What have you found in the forest lately? Are you really listening properly?
Since the beginning of the era in which we found ourselves in a state of lockdown and isolation, a few of us faithful session-goers loosely affiliated with the Riley School of Irish Music community have gathered weekly on zoom to have a few tunes, check in with one another and have a bit o’ craic (i.e. chats, jokes, catching up, sharing stories – a crucial part of a good session.) As with all things coming at us on the mycelial network ad infinitum these days, zoom is an imperfect way to connect musically. But we take what we can get.
Somehow, I have managed to find myself as moderator each week for these online gatherings. I attempt to keep proceedings least awkward as they can be, making sure those who have something to say or play get a chance to do so. It’s a good job for one with long internal antennae and I do the job gladly week to week so that our beautiful community will be there when this whole pandemic eases and we can be together properly once more.
I jokingly call it the Dog and Pony Show because sometimes it feels that way. But at the heart of it all, it’s a sincere offering to my musical mates. It’s just hard to be social.
There are a lot of people out on the interwebs putting together online shows and bits of shows to put together with bits of other shows to keep the music and the communities surrounding it all alive. It can be frustrating sometimes to be sure (such as when the neighborhood lawn mower starts when the recording begins! *kevin*) but the gifts in return are wonderful. I do my small part with our little session here in town (and we sometimes have old friends in from Ireland which has been lovely!!) The professionals continue to do their best to keep us tapped into the tradition properly along the way as well. And we must support them.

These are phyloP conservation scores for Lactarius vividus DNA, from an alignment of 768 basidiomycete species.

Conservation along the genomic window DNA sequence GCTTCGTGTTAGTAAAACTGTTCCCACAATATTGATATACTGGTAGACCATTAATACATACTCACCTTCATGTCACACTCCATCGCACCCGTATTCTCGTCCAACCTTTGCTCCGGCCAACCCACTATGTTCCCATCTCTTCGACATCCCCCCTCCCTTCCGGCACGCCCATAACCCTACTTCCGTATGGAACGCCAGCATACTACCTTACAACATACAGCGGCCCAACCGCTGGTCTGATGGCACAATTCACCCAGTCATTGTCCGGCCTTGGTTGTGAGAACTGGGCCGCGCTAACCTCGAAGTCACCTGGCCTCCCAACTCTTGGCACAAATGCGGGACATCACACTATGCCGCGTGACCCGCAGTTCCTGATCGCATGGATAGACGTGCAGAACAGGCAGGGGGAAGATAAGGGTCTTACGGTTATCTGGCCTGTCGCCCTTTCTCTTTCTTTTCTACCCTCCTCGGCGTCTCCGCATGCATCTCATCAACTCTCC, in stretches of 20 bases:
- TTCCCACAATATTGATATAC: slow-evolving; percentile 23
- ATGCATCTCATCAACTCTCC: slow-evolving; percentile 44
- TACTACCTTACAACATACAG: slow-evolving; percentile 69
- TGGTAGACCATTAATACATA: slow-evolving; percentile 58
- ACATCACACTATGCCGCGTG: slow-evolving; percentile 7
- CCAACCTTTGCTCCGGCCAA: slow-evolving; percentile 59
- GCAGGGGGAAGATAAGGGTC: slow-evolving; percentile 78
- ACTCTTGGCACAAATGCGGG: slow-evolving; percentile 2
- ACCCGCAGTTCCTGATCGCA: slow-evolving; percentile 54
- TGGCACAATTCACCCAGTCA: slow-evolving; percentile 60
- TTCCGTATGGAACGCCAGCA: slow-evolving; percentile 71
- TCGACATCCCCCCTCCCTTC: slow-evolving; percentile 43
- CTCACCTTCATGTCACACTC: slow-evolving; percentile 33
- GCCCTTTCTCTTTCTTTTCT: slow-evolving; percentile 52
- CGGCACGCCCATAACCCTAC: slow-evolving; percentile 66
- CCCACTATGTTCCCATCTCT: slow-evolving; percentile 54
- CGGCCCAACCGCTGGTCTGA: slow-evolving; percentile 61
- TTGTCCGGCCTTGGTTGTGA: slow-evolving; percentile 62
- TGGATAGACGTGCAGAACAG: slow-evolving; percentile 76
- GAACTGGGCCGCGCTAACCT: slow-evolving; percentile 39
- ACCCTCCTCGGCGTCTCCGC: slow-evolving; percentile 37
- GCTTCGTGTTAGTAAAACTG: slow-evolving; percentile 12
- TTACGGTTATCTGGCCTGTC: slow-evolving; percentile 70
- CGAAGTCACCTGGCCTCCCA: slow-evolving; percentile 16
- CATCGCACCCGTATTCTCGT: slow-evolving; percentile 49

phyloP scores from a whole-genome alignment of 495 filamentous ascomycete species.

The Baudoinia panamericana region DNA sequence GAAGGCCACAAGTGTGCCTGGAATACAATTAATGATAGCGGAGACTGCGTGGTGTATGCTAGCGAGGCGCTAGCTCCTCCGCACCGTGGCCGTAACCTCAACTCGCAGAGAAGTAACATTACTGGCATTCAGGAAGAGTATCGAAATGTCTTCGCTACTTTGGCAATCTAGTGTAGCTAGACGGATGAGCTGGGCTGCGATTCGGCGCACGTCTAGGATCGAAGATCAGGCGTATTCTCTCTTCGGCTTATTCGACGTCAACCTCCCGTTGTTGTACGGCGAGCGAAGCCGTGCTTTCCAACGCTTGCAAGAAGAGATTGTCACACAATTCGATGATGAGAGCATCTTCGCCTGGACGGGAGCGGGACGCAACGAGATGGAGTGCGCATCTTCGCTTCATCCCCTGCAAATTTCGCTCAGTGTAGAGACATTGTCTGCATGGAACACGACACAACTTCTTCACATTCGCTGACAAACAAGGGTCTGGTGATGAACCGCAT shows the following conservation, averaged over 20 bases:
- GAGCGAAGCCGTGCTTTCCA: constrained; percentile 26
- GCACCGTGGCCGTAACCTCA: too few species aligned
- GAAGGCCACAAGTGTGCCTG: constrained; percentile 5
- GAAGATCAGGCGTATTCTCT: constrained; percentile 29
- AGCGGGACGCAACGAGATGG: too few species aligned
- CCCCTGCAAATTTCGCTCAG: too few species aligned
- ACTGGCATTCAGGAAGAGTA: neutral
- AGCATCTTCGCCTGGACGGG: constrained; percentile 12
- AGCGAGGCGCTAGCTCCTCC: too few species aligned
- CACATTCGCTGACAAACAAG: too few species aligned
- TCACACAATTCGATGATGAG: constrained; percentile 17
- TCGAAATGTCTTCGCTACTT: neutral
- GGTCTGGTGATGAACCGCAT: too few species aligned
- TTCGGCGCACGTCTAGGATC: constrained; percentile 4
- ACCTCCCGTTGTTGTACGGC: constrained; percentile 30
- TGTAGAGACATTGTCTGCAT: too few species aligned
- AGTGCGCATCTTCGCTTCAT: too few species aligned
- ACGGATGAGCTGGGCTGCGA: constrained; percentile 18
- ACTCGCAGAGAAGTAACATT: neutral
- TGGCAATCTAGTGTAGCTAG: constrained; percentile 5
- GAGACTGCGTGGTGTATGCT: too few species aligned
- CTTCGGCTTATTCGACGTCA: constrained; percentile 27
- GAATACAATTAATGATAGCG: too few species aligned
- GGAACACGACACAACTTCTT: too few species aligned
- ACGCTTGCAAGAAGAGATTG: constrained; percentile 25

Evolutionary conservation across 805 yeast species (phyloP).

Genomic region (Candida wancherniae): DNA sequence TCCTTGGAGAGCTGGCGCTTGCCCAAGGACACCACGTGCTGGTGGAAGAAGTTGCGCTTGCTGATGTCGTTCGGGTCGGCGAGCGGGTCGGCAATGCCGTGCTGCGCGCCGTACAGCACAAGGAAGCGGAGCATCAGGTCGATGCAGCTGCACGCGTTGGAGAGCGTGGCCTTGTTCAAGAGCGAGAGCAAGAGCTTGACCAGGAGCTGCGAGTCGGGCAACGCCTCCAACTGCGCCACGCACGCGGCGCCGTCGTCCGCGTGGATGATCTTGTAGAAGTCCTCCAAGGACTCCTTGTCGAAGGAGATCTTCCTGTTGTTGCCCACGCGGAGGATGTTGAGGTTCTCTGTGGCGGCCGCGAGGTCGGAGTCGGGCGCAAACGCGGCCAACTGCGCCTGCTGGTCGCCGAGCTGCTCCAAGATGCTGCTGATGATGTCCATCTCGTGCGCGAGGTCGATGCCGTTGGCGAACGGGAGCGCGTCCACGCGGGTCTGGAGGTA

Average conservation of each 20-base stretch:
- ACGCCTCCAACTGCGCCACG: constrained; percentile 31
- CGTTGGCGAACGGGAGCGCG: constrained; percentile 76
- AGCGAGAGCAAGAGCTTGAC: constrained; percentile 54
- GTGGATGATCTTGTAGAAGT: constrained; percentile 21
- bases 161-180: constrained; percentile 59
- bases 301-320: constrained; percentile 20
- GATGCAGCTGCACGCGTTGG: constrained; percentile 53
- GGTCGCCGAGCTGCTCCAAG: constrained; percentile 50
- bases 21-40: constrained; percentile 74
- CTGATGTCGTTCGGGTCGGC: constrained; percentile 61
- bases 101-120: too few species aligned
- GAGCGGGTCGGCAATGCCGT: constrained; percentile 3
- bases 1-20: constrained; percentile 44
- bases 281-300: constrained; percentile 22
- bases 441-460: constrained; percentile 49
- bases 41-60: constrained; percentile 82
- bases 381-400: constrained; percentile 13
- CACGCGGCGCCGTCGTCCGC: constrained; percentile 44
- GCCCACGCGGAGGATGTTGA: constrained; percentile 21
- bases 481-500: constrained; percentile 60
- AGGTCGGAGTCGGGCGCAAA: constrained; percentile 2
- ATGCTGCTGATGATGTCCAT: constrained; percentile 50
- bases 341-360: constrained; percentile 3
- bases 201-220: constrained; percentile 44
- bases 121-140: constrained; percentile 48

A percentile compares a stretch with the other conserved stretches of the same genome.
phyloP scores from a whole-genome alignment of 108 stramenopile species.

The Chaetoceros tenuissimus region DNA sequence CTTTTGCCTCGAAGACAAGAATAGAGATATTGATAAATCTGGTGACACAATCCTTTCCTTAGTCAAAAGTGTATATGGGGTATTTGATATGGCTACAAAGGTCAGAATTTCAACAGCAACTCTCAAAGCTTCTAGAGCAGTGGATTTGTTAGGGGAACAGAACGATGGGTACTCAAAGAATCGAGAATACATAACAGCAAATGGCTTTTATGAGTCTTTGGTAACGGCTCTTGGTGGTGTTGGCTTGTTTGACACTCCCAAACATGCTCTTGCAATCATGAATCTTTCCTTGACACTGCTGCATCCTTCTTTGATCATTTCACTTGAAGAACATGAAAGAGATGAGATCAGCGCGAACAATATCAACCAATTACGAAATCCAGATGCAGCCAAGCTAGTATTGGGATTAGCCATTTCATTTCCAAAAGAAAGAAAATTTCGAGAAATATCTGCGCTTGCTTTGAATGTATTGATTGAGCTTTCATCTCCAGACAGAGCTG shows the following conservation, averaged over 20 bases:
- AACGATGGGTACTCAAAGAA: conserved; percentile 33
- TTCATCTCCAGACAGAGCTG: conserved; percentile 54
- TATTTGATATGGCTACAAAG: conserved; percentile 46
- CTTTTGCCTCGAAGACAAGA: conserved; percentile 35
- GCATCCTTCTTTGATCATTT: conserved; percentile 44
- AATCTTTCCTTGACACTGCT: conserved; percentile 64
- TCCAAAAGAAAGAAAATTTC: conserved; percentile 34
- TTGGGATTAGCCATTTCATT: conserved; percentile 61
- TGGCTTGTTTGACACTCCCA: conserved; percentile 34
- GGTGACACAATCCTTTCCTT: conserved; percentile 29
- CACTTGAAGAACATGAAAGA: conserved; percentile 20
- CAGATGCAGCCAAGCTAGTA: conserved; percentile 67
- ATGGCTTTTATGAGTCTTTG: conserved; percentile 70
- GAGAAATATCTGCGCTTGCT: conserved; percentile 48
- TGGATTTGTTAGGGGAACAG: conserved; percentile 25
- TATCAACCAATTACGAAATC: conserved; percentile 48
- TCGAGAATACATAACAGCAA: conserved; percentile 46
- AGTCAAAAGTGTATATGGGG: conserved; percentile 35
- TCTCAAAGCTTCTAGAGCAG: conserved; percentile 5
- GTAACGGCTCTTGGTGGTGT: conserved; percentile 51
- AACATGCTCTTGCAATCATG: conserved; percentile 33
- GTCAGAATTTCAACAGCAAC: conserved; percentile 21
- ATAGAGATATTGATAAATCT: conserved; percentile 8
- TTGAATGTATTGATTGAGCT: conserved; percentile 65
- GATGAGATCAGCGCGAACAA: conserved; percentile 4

Go donate to Tune Supply if you love traditional Irish music, or any place your favorite artists and musicians might be hanging out online doing their work. Reach out to them, buy some gift cards or a painting or a song or tune, an essay or a poem. Artists are still working, making the world a more magical place.
It’s what we do.
Join us at the Riley School for session each Saturday from 4-6 pm EST (message me for the link), or consider taking a class from one of our esteemed instructors sometime! Hope to see you there.
In the meantime, here is this week’s Twist of Hemp illustration featuring John Joe Badger, and some new friends from the dog and pony show. It’s week 33.
It is summer. And with summer comes the heat of the season, and if we are lucky, perhaps the occasional cone of ice cream. This summer brings with it all kinds of new stressors beyond heat and humidity, and decisions much weightier than merely what flavor to choose at the scoop shop. We all know this.
John Joe Badger is taking a few moments away from all of the weightiness and is treating himself to some ice cream. Though it is a small thing indeed, he has decided to put his few dollars down behind the big ideas of a good company. Ben and Jerry’s ice cream.
I might not be as bold and loud with proclamations and performative (read social media postings for some) as Ben and Jerry’s, but rest assured, I am doing the quiet work over here. And hopefully, also continuing to make my art which has always felt like the boldest thing I can do in this world.
What’s your favorite flavor? And what are you doing to treat yourself kindly in between and amidst the very important work which needs doing? We must be in this for the long game, yes? Yes. Let us know.
ps. John Joe (and I) love mint chocolate chip and black raspberry chip generally, locally speaking. In the Ben and Jerry’s realm, Cherry Garcia and Chocolate Therapy. Yum!!!!!
In this brave new world of zooming here and there and everywhere, we are confronted with the giants among us, musically and culturally speaking. We have opportunities to hear from them about their musical journeys and to learn from them in classes in the online sphere.
These opportunities can have a badger feeling rather small sometimes, but take heart John Joe! We must all start somewhere, yes?